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Xavier Avery article


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A tools guy like that is someone you take when you're drafting low; then you may as well reach with the pick and hope you strike gold. But the Orioles were drafting fourth from the top, and they could have-should have-taken somebody with skills a lot more projectable. What he looks like from here is somewhere between a Joey Gathright and a Cory Patterson, neither of which the team needs.

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A tools guy like that is someone you take when you're drafting low; then you may as well reach with the pick and hope you strike gold. But the Orioles were drafting fourth from the top, and they could have-should have-taken somebody with skills a lot more projectable. What he looks like from here is somewhere between a Joey Gathright and a Cory Patterson, neither of which the team needs.

I'm not sure you're using the term "projectable" correctly. Avery is quite projectable, as most young toolsy players are. I think you mean they should have picked someone a little less projectable who was more polished and closer to their upside.

I'd prefer them to go after the best talent available since the goal is long term success. It's a bit shortsighted to rule out high-talent guys early in the draft because they are raw, toolsy types. But talent level being equal, of course I'd go for the more polished or more "baseball player" type.

I think Avery was a bit of a reach at 2.4 but obviously Jordan saw something in him that he liked. We'll have to wait a couple of years before we really know whether it will pay off.

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Not to state the obvious, but being smart doesn't make him a "high-character" guy. It just means that he's smart, and/or works hard in school. I've known plenty of those people who have no character. BTW, don't take this as a knock on Avery, I have no idea what kind of person he is.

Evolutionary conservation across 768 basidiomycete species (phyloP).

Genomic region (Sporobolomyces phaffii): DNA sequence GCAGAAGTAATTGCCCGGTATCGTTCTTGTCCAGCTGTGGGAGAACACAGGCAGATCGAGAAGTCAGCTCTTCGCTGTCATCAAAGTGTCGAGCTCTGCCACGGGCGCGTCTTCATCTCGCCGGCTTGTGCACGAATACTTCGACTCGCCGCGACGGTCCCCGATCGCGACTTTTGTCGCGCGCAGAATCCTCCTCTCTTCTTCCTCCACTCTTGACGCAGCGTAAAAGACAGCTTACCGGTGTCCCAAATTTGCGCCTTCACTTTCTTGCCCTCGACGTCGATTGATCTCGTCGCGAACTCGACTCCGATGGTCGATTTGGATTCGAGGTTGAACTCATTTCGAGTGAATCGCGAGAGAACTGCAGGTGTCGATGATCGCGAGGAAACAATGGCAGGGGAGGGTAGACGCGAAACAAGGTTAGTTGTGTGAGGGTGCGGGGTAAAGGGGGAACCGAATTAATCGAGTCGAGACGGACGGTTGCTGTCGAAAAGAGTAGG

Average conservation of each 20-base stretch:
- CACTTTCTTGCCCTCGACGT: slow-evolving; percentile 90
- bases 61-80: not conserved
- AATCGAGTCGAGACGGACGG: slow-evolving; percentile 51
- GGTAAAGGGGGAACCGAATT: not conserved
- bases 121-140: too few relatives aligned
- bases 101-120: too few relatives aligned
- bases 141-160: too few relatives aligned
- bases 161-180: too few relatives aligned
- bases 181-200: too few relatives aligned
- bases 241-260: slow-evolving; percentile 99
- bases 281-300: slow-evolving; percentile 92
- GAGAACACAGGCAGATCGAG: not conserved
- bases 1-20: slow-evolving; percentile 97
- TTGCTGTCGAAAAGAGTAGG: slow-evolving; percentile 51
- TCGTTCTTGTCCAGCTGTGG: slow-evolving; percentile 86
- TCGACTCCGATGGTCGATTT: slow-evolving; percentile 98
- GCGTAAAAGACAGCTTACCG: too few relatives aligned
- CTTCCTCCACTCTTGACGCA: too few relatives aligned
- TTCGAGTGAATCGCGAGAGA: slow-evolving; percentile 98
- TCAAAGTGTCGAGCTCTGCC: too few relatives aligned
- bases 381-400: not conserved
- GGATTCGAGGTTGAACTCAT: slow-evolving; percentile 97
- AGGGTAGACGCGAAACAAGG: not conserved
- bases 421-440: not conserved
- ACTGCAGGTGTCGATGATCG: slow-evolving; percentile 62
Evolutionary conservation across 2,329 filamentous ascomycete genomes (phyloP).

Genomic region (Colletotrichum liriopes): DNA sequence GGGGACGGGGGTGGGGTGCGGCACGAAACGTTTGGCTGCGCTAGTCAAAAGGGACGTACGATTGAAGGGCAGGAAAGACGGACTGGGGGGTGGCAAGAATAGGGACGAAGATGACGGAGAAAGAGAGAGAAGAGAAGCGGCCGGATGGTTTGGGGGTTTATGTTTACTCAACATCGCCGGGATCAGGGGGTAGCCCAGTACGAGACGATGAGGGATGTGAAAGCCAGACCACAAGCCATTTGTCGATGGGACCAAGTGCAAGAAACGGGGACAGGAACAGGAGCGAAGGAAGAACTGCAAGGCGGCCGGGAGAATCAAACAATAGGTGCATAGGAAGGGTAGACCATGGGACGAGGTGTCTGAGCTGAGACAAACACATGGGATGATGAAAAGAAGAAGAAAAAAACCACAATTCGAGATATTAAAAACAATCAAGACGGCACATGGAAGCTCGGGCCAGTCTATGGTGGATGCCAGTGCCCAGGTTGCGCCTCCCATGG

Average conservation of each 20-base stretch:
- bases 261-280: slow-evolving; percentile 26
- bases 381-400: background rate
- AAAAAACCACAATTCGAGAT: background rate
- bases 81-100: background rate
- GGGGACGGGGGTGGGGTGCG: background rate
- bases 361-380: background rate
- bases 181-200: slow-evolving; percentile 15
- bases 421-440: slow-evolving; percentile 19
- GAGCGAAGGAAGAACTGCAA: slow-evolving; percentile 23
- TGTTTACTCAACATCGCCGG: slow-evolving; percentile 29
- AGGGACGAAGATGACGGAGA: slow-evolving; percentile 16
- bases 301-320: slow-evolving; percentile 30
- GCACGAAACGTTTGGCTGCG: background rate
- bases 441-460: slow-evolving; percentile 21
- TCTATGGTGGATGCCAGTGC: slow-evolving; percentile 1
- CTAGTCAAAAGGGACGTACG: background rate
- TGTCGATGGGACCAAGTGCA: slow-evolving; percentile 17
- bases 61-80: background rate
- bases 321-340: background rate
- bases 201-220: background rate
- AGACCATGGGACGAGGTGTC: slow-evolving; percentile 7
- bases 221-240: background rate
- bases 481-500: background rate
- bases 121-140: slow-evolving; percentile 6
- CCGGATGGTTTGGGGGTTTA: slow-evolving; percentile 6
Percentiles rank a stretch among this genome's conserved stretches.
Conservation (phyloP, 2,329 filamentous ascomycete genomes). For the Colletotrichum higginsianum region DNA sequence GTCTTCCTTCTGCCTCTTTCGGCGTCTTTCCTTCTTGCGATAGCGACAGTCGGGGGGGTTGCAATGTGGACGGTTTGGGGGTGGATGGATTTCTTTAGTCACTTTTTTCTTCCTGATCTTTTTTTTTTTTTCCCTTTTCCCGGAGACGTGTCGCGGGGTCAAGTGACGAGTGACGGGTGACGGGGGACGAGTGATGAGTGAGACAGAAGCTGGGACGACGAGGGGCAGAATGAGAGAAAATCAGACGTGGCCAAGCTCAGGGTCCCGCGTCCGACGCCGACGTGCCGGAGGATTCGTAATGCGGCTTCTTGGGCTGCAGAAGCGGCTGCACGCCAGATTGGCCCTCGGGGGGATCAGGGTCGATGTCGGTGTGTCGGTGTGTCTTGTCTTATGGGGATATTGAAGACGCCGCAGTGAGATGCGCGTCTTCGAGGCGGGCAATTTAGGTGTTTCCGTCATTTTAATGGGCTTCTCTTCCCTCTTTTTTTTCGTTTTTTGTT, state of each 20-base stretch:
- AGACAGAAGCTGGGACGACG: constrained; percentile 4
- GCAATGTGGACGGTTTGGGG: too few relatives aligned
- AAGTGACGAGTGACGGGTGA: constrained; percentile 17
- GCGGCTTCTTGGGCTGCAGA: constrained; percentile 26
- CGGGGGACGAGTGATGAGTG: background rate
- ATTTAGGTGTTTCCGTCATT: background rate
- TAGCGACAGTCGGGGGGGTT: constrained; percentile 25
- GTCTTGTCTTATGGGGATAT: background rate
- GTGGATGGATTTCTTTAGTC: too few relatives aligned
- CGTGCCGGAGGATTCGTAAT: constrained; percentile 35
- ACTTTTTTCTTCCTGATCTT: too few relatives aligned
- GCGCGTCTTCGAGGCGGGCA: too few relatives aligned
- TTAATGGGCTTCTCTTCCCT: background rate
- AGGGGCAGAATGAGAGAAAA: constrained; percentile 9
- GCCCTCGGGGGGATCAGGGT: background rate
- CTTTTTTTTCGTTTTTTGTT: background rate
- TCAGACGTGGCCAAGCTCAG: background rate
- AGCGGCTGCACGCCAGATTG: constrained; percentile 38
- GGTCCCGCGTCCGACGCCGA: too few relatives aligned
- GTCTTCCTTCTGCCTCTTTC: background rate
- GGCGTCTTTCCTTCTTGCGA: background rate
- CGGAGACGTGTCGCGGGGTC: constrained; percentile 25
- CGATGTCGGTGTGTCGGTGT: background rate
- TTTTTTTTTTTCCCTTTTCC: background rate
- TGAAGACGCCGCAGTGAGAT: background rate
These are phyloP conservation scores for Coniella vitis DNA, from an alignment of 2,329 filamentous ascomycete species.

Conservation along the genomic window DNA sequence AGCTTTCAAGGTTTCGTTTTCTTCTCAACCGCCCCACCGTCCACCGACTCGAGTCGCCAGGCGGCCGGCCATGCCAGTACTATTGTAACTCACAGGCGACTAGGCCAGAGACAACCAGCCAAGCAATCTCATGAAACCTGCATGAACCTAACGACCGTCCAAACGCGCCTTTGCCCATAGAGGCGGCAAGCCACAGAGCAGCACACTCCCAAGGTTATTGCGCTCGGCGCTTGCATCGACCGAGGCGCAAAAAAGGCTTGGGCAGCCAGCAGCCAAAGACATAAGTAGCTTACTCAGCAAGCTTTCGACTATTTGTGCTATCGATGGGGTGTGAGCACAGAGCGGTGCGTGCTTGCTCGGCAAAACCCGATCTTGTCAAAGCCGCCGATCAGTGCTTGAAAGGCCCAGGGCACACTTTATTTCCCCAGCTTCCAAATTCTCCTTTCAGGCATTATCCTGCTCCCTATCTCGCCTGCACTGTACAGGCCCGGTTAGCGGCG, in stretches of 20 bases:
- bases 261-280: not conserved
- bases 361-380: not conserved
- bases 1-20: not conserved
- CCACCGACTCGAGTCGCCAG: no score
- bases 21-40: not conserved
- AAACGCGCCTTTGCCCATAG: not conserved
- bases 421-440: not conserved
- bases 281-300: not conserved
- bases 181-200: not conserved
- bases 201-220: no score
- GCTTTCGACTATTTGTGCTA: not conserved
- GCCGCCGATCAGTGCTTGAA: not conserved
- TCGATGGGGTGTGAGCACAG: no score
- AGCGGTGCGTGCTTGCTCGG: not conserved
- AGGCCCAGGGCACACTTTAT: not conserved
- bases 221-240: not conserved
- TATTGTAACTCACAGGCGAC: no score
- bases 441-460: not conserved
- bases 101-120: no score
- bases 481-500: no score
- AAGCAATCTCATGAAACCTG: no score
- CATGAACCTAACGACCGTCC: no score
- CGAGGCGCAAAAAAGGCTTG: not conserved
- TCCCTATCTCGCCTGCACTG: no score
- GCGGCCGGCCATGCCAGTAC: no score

You might want to read the article in the first post.

Avery, who got a $900,000 signing bonus with the Orioles soon after being drafted and is renewing a contract with Under Armour, hasn’t just been working out at the school. He has also been giving back.

Harper said that Avery paid between $1,200 and $1,500 in dues for some the school’s football players who could not afford to pay the $325 fees, and he has also donated Under Armour clothing and merchandise to the team.

“That just lets you know what type of person he is,” Harper said.

When pressed for information about his donations, the modest Avery admits that he also donated Christmas gifts to a Carver-Atlanta High School student and hopes to help the baseball team gets new uniforms before their season kicks off on Feb. 24.

“It’s just a part of giving back,” he said. “This is just some stuff to help [football coach Ray Bonner] out because he helped me all these years. “

Before he heads to Florida, Avery said he plans on helping the baseball team by showing them some things he learned while playing for the Gulf Coast Orioles in the Gulf Coast League.

“I’m going to give them some advice on learning how to hit, get better technique,” he said.

I like this kid!

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Avery’s work ethic made him a three-sport standout and got him a football scholarship offer to the University of Georgia last February, before he became a professional baseball player. He said he began picking up the intensity of his workouts this month, after Orioles trainers told him not to throw or hit a baseball in December.

Wonder why? Are they trying to get baseline stats on bat speed and arm strength or are they trying to cut down on wear and tear?

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Cory Patterson was taken with a top 5 pick, IIRC, in the 1st round. Anyone taken after the 2nd round is pretty much a high risk. Just look at 2nd rounders drafted every year in see the low success ratio of guys who even make it to the majors, let alone make it big. Cory Patterson was a tick away from being a star type player. If Avery has a similar tool set, I'd be thrilled. Some make. Some make it big. And most don't make it at all. I'd rather take a shot at the guy who could make it big.

Agree 100%. Take a few chances on some high upside HS guys - especially after taking a very strong, polished college pitcher with the first pick.

Toolsy HS guys who fall past the fifth round have major holes in their game unless they are bonus babies who slipped in which case there would be no discount.